- Did I write that code myself?
This is one of the six questions the help center recommends users should be able to answer "Yes" to before posting their question.
I'm not sure I quite understand it though.
Two possible reasons for this requirement were suggested in chat this morning when I was thinking out loud about the question.
- Assures the asker is invested in the question.
- Licensing, etc.
I think point one isn't a good reason at all. Why would someone post a question to which they're not interested in the answer? Moreover, other Stack Exchange sites don't seem to think the situation being asked about has to apply directly to the person asking or come from a personal experience of the asker. Several SO questions are asked about code snippets from programming books or websites. Questions on other Stack Exchange sites might be about something one saw on TV, heard a rumor about, etc. And ultimately, I think we should be more concerned with the question's value to the community at large than the question's value to the asker.
As for point two... there's plenty of code that I've not written myself, but I might own at least a part of a license too--any code I've written as part of a group, etc. Moreover, there's plenty of code that is protected by a license that would make it perfectly legal for posting on CodeReview--for example: anything already posted on StackOverflow or CodeReview as a question or answer. Though if it's a StackOverflow question it's probably off-topic as non-working, and if it's a CodeReview question, it's probably a duplicate--but answers should still be fair game.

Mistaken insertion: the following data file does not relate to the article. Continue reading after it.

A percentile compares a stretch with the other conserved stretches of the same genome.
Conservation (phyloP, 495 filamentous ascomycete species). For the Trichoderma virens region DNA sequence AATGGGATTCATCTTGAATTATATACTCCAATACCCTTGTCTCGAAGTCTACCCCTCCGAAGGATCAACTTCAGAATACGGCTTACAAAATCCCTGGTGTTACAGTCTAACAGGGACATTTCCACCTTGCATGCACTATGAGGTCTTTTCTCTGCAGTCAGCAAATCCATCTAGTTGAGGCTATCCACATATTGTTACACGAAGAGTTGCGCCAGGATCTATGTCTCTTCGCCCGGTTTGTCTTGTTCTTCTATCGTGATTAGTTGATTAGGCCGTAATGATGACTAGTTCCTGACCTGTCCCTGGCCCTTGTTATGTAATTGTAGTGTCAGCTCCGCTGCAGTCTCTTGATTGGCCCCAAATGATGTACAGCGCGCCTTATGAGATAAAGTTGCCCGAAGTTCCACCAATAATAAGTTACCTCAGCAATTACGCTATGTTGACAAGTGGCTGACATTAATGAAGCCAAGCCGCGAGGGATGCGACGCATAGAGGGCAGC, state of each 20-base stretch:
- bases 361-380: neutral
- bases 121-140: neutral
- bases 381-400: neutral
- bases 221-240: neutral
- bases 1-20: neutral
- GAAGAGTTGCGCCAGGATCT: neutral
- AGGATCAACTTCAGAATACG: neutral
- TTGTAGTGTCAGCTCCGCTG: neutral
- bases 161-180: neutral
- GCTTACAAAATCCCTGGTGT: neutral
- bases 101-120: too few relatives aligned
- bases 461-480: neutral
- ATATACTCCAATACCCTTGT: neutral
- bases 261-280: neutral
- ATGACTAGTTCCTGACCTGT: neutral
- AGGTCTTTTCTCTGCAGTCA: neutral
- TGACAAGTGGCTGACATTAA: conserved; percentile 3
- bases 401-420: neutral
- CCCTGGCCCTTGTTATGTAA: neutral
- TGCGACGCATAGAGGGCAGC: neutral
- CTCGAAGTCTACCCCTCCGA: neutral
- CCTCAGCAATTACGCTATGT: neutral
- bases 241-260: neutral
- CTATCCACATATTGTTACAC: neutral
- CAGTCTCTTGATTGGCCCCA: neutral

So, for reiteration:
- Rather than worrying about a question's value to the asker, we should be more concerned with questions & answers that provide value to the community at large.
- We can & should worry about licensing and rights in the same way StackOverflow does. If someone posts code they didn't have the rights to, it is the responsibility of the party that owns the rights to get in touch with CodeReview/StackExchange to request the code be removed.
Is there any thing I'm missing in these two points? Are there any other reasons why we should keep the "Did I write that code myself?" rule that I've missed?
As an example of where this rule seems a little silly to me, there's this question which was bumped this morning with a new answer then closed since the asker clearly is not the original writer of the code--he linked back to the SO question he copied it from.